Director Alfred Hitchcock does an awful lot with this film's brief 75-minute running time.
There's about a dozen shots that either just look great or build suspense. This is a great early film from the British filmmaker's first decade of moviemaking and is highly recommended.
Lawrence and Jill (Leslie Banks and Edna Best), and daughter Betty (Nova Pilbeam), are in Switzerland on vacation.
When a friend is shot when dancing, he shares a secret with Jill in his dying moments. He's an agent with the British government and has learned about a plot to kill a European diplomat about to visit England.
Realizing Lawrence and Jill know about the assassination plot, the conspirators kidnap Betty.
She will be killed, they are told, if they reveal what they know to authorities. British investigators warn the couple if they don't talk, the politician's death could trigger violence on a scale equivalent to the First World War.
Lawrence and Betty's uncle, Clive (Hugh Wakefield), decide to find Betty on their own.
There's a couple of great shots in the office of dentist George Barber (Henry Oscar). Is Barber part of the plot? Does he mean to harm Lawrence? Two early, great shots take place in his office.
Hitchcock repeatedly cuts away from scenes where a character's fate, usually Betty's, is being discussed. This jars the audience and keeps them off-base. Hitchcock makes great use of silence too to build suspense or create a sense something particularly nasty is about to happen.
Hitchcock was known for having a standout scene or two in each film, such as Janet Leigh's demise in the shower in Psycho or Cary Grant being chased by a crop-dusting plane in North By Northwest.
In The Man Who Knew Too Much, Betty is pursued on a roof when she tries to escape. Silence is used here again to great effect.
Peter Lorre (Abbott) is the ringleader of the conspirators in his first English-language film. He drifts between menacing, check out his facial scar and hair, and charming. He gets some great lines too. The diplomat is to be killed during a concert's climatic moment at a major English venue. The assassin is told no one will hear his gunshot. "I think the composer would have appreciated that," Abbott says.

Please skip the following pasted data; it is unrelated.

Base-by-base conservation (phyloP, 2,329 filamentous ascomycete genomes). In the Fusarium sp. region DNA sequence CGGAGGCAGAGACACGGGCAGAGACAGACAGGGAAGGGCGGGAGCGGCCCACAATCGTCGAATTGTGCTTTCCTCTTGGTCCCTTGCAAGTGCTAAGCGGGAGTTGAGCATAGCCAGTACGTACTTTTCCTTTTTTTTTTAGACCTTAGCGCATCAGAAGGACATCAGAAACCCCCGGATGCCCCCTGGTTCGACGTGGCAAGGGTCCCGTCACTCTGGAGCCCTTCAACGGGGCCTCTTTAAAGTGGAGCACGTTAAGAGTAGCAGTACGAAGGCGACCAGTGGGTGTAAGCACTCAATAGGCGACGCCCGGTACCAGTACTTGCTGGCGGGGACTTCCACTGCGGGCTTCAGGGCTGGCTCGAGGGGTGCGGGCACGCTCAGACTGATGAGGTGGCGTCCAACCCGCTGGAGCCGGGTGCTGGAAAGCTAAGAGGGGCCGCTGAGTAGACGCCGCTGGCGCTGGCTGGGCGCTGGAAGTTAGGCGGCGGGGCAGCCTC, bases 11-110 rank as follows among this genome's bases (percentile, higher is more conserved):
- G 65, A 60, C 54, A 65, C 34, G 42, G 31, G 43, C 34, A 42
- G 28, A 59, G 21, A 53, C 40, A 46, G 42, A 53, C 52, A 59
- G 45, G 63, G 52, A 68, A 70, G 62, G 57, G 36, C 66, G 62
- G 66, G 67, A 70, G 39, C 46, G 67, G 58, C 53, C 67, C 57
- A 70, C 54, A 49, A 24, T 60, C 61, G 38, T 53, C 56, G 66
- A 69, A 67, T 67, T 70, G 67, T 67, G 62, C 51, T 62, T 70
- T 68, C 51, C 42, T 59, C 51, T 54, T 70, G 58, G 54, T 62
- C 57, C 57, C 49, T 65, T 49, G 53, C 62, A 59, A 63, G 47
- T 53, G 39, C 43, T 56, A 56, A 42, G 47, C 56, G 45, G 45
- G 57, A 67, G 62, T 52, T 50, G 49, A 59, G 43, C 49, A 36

British police are portrayed as bumbling, unaware and unorganized in The Man Who Knew Too Much, a theme Hitchcock would repeat in other films. During a final confrontation with the conspirators, police must wait for weapons to arrive before they can return fire.
The first five minutes of The Man Who Knew Too Much were daunting. It was difficult to make out what the actors were saying. That, thankfully, stopped early on. If you can spot Hitchcock's cameo, well done! I had to rely on a cameo feature included in the Madacy release I watched.
This film, released in 1934, would be remade by Hitchcock in 1956 with James Stewart and Doris Day. It's been a few years since I watched the second film, but the original The Man Who Knew Too Much is solid viewing.
As of this writing, Nova Pilbeam is still alive. She turned 91 on Nov. 15, 2010. Pilbeam, who also appeared in Hitchcock's Young and Innocent, made her last film (The Three Weird Sisters) in 1948.
Screenwriter Charles Bennett worked on several other scripts for Hitchcock including Foreign Correspondent, Sabotage and Secret Agent.
Rating for The Man Who Knew Too Much: 9/10
Saturday, November 20, 2010
The Man Who Knew Too Much: chills and laughs combine for great thriller
Reel Popcorn Junkie is a reporter with a newspaper in the province of Ontario in Canada. He began writing film reviews when he was a student at Brock University in St. Catharines, Ont. Reel Popcorn Junkie continues to write entertainment copy for a daily newspaper, but not film reviews. Reel Popcorn Junkie always orders a regular popcorn, with no butter, when he attends the cinema.